Leading into any elite golf event, the pre-tourney conversation is always about the field. All sports are about the players. When those special events are golf majors, the course itself becomes an additional topic of discussion. Golf is really a contest, not against individuals, but rather against the inanimate object, the golf course. When the elite event is a team event, such as the Ryder Cup and President’s Cup, a third consideration comes into play – the coaches or more precisely, the Captains.
Some would argue the role of Ryder Cup Captains is much over-rated. Beyond those few additions to their rosters, the Captain’s picks, the critics would say Captains pick out the uniforms and wives outfits and very little else. It is fair to say Ryder Cup Captains like this year’s tandem of Davis Love III and Jose Maria Olazabal are not the sort of sideline competition orchestrators of a Tony La Russa or Jeff Fisher, but there are times when a they earn justifiable accolades in a win or a fusillade of criticism in a loss.
Paul Azinger still is credited with the master strategy that halted a string of US losses with an American win at Valhalla in 2008. As mentioned a couple of weeks ago, Hal Sutton was blistered with second guesses after an American debacle at Oakland Hills in 2004.
This year, the captains share a uniquely common trait of understated personalities. Both Olazabal and Love are unlikely to light up the podium with their rhetoric before, during or after the week in Chicago. Both have been devoid of controversy in their playing careers. Neither has been a spotlight-seeking competitor, even in their greatest moments. Love’s 1997 PGA Championship win at Winged Foot is remembered most for a rainbow and tears of triumph. Ollie’s wins in majors have been so muted that it probably eludes most memories that he has” twice” won the Masters.
As a Ryder Cup participant, Olazabal clearly has the more impressive resume, with eighteen wins against eight losses and five halves. The junior partner in the Ballesteros/Olazabal pairing cast Olazabal as the lieutenant in the Spanish Armada, with the electric Ballesteros as the Admiral. Through their Ryder run the twosome had a magnificent 11-2-2 record. Olazabal has always been the partner in these events and seldom the leading man. Look for much of the same as the three days unfold.
Love, like his entire squad in 2012, has a losing record for his six-team appearances – 9-12-3. Unlike his counterpart on the European side, Love’s playing record featured no dominant partner combination. He has had twelve different partners in eighteen different team matches. His own history suggests Davis will not be wedded to keeping pairs together, although there is strong expectation that Tiger Woods and Steve Stricker will spend the early part of the competition together, primarily based on their success in the President’s Cup.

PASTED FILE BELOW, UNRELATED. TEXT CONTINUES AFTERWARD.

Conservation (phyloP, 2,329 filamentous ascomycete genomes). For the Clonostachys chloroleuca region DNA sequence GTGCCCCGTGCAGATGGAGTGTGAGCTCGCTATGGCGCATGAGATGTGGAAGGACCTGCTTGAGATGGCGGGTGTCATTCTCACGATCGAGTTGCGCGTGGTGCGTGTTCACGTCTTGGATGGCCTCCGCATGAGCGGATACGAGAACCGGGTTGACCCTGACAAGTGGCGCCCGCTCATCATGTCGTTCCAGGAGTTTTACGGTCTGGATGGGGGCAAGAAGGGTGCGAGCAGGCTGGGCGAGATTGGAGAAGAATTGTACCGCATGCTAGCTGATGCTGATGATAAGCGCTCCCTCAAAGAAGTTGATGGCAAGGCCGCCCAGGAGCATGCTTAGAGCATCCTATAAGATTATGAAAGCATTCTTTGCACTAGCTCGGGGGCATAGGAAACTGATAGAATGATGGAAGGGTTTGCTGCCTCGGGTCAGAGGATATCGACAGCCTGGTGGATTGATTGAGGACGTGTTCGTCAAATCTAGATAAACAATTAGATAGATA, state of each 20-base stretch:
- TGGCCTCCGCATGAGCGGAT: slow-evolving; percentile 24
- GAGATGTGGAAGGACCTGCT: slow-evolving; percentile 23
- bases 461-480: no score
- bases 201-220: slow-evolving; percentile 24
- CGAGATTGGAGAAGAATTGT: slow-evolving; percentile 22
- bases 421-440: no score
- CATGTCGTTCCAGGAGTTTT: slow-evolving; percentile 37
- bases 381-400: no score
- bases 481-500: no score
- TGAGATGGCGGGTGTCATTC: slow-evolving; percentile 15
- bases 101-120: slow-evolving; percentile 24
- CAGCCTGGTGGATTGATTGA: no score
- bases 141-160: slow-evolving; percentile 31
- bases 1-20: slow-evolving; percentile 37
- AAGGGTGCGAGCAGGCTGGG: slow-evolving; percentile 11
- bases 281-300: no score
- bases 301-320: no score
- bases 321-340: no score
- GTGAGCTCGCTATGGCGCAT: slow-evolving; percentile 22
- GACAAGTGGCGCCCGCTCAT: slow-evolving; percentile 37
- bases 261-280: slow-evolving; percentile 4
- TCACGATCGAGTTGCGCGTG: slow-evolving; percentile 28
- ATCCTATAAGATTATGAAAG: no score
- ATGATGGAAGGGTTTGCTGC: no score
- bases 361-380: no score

Where Love may be the most influential will be in the decision making process on the course setup at Medinah along with the PGA’s maestro, Kerry Haigh. The early word out of Chicago is the course has survived a summer similar but not quite as dry and hot as St. Louis. Look for Love to borrow a page from Azinger’s playbook and keep the rough at moderate length. The Americans are longer as a group and gentler conditions for off line bombs will play to Love’s team’s strength.
Medinah’s greens have been thoroughly reworked by Rees Jones, so even experienced Medinah players like two time PGA winner there, Tiger Woods, Spain’s Sergio Garcia, and Chicago resident Luke Donald will be back in school learning the new contours. But whatever Jones has authored in contouring the new greens, Love will likely hope for dry conditions that will allow him to set up the greens as firm and fast. Americans see greens of that nature week in and week out on the American Tour as contrasted with slower softer putting surfaces on the European Tour.
Wonder child Rory McIlroy has yet to demonstrate his ability to dominate on that course set up, but his highball ability and newfound stroke from Dave Stockton suggests that Medinah may be no obstacle to his anchor role for the European squad.
Medinah has plenty of length at over 7600 yards if they care to go that route, but even with that sort of muscle from the tips it has been a more gracious host for it’s two recent PGA Championships and Hale Irwin’s 1990 US Open win, than the beast that brutalized the field at the US Open in 1976. The Number 3 course at Medinah will offer up birdies as a treat for the match play competition and should make for electric moments over the three days.
I still hold to my belief of an American, home cooking win, 15-13 against a European team that has individual records and recent team history on their side. I also have a wish that the Captains will engage in a little dishonesty for the good of the game. Unlike the President’s Cup, the Sunday pairings are a blind draw, with each Captain arranging their order with no knowledge of what the other has planned. I can only hope that the two will give a wink and a nod to the rules and find a way for Tiger Woods and Rory McIlroy to square off late in the singles. The golf world craves this confrontation, including the recent deluded remarks from Greg Norman about Rory’s intimidation of Tiger. The Sunday single matches go head-to-head with the third week of the NFL, but a Woods/McIlroy showdown would trigger remotes around the country to find NBC and leave the NFL on record.
Dan Reardon is Golf Editor at KMOX in St. Louis. He can be heard throughout the week on America’s Sports Voice.